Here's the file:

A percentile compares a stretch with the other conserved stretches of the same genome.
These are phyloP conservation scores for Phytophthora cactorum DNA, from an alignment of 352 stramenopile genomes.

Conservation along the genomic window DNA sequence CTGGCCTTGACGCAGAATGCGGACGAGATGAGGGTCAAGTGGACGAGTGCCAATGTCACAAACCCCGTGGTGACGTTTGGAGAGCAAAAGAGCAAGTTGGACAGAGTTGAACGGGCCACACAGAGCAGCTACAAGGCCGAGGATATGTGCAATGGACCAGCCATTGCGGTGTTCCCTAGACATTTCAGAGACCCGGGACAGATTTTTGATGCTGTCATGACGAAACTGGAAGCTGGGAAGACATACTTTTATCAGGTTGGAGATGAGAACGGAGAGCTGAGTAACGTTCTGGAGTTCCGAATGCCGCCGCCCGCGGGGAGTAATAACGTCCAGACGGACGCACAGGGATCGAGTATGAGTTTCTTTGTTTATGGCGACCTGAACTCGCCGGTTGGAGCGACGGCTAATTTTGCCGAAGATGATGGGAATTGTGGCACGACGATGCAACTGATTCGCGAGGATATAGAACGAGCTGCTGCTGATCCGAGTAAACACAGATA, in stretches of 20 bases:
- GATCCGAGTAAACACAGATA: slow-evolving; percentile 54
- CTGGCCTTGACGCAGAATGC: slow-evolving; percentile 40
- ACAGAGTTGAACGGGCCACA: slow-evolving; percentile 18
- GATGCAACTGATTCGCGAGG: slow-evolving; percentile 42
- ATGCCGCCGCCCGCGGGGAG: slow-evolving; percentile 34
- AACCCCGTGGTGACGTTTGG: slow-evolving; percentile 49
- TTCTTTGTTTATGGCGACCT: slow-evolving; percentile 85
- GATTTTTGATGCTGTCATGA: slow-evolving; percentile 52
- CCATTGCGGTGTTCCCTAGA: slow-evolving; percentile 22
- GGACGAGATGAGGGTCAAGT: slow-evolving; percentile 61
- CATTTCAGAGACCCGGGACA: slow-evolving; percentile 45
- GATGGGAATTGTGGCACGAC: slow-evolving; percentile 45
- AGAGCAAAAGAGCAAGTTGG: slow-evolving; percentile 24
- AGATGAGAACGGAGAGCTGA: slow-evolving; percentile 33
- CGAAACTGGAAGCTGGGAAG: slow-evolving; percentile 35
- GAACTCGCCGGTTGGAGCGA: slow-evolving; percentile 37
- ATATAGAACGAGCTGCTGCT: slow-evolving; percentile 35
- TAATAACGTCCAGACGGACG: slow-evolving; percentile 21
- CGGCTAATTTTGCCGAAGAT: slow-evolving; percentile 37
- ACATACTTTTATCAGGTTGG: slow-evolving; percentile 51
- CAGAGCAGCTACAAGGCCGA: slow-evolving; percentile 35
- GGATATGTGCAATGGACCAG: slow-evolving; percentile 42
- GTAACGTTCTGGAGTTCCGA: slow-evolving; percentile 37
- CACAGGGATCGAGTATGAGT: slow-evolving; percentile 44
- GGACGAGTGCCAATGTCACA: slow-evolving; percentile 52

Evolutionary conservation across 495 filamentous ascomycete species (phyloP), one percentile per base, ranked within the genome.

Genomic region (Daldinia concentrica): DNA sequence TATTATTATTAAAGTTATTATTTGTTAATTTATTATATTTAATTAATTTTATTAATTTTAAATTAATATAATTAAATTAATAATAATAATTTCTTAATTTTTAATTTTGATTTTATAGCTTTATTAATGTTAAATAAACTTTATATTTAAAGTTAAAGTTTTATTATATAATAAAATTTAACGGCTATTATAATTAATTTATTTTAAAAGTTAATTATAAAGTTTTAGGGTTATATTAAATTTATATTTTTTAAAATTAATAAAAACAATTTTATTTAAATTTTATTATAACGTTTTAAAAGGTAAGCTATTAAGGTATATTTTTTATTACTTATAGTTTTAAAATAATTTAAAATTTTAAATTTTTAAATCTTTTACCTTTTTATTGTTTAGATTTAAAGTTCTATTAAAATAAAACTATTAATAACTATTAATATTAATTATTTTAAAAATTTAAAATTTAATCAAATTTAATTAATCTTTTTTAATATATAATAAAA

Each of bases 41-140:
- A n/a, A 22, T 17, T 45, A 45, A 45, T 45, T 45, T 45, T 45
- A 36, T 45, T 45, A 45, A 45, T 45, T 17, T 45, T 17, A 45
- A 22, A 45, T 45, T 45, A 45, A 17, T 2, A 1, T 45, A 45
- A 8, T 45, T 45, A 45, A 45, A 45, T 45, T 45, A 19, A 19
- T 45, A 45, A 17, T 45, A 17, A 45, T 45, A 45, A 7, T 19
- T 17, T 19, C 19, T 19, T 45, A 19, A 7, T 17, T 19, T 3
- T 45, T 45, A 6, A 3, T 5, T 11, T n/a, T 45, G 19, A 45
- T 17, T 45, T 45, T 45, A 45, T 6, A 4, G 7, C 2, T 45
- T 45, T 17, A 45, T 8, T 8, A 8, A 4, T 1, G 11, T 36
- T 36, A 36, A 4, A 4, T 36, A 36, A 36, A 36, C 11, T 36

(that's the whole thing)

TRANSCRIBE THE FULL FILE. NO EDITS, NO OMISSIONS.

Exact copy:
A percentile compares a stretch with the other conserved stretches of the same genome.
These are phyloP conservation scores for Phytophthora cactorum DNA, from an alignment of 352 stramenopile genomes.

Conservation along the genomic window DNA sequence CTGGCCTTGACGCAGAATGCGGACGAGATGAGGGTCAAGTGGACGAGTGCCAATGTCACAAACCCCGTGGTGACGTTTGGAGAGCAAAAGAGCAAGTTGGACAGAGTTGAACGGGCCACACAGAGCAGCTACAAGGCCGAGGATATGTGCAATGGACCAGCCATTGCGGTGTTCCCTAGACATTTCAGAGACCCGGGACAGATTTTTGATGCTGTCATGACGAAACTGGAAGCTGGGAAGACATACTTTTATCAGGTTGGAGATGAGAACGGAGAGCTGAGTAACGTTCTGGAGTTCCGAATGCCGCCGCCCGCGGGGAGTAATAACGTCCAGACGGACGCACAGGGATCGAGTATGAGTTTCTTTGTTTATGGCGACCTGAACTCGCCGGTTGGAGCGACGGCTAATTTTGCCGAAGATGATGGGAATTGTGGCACGACGATGCAACTGATTCGCGAGGATATAGAACGAGCTGCTGCTGATCCGAGTAAACACAGATA, in stretches of 20 bases:
- GATCCGAGTAAACACAGATA: slow-evolving; percentile 54
- CTGGCCTTGACGCAGAATGC: slow-evolving; percentile 40
- ACAGAGTTGAACGGGCCACA: slow-evolving; percentile 18
- GATGCAACTGATTCGCGAGG: slow-evolving; percentile 42
- ATGCCGCCGCCCGCGGGGAG: slow-evolving; percentile 34
- AACCCCGTGGTGACGTTTGG: slow-evolving; percentile 49
- TTCTTTGTTTATGGCGACCT: slow-evolving; percentile 85
- GATTTTTGATGCTGTCATGA: slow-evolving; percentile 52
- CCATTGCGGTGTTCCCTAGA: slow-evolving; percentile 22
- GGACGAGATGAGGGTCAAGT: slow-evolving; percentile 61
- CATTTCAGAGACCCGGGACA: slow-evolving; percentile 45
- GATGGGAATTGTGGCACGAC: slow-evolving; percentile 45
- AGAGCAAAAGAGCAAGTTGG: slow-evolving; percentile 24
- AGATGAGAACGGAGAGCTGA: slow-evolving; percentile 33
- CGAAACTGGAAGCTGGGAAG: slow-evolving; percentile 35
- GAACTCGCCGGTTGGAGCGA: slow-evolving; percentile 37
- ATATAGAACGAGCTGCTGCT: slow-evolving; percentile 35
- TAATAACGTCCAGACGGACG: slow-evolving; percentile 21
- CGGCTAATTTTGCCGAAGAT: slow-evolving; percentile 37
- ACATACTTTTATCAGGTTGG: slow-evolving; percentile 51
- CAGAGCAGCTACAAGGCCGA: slow-evolving; percentile 35
- GGATATGTGCAATGGACCAG: slow-evolving; percentile 42
- GTAACGTTCTGGAGTTCCGA: slow-evolving; percentile 37
- CACAGGGATCGAGTATGAGT: slow-evolving; percentile 44
- GGACGAGTGCCAATGTCACA: slow-evolving; percentile 52

Evolutionary conservation across 495 filamentous ascomycete species (phyloP), one percentile per base, ranked within the genome.

Genomic region (Daldinia concentrica): DNA sequence TATTATTATTAAAGTTATTATTTGTTAATTTATTATATTTAATTAATTTTATTAATTTTAAATTAATATAATTAAATTAATAATAATAATTTCTTAATTTTTAATTTTGATTTTATAGCTTTATTAATGTTAAATAAACTTTATATTTAAAGTTAAAGTTTTATTATATAATAAAATTTAACGGCTATTATAATTAATTTATTTTAAAAGTTAATTATAAAGTTTTAGGGTTATATTAAATTTATATTTTTTAAAATTAATAAAAACAATTTTATTTAAATTTTATTATAACGTTTTAAAAGGTAAGCTATTAAGGTATATTTTTTATTACTTATAGTTTTAAAATAATTTAAAATTTTAAATTTTTAAATCTTTTACCTTTTTATTGTTTAGATTTAAAGTTCTATTAAAATAAAACTATTAATAACTATTAATATTAATTATTTTAAAAATTTAAAATTTAATCAAATTTAATTAATCTTTTTTAATATATAATAAAA

Each of bases 41-140:
- A n/a, A 22, T 17, T 45, A 45, A 45, T 45, T 45, T 45, T 45
- A 36, T 45, T 45, A 45, A 45, T 45, T 17, T 45, T 17, A 45
- A 22, A 45, T 45, T 45, A 45, A 17, T 2, A 1, T 45, A 45
- A 8, T 45, T 45, A 45, A 45, A 45, T 45, T 45, A 19, A 19
- T 45, A 45, A 17, T 45, A 17, A 45, T 45, A 45, A 7, T 19
- T 17, T 19, C 19, T 19, T 45, A 19, A 7, T 17, T 19, T 3
- T 45, T 45, A 6, A 3, T 5, T 11, T n/a, T 45, G 19, A 45
- T 17, T 45, T 45, T 45, A 45, T 6, A 4, G 7, C 2, T 45
- T 45, T 17, A 45, T 8, T 8, A 8, A 4, T 1, G 11, T 36
- T 36, A 36, A 4, A 4, T 36, A 36, A 36, A 36, C 11, T 36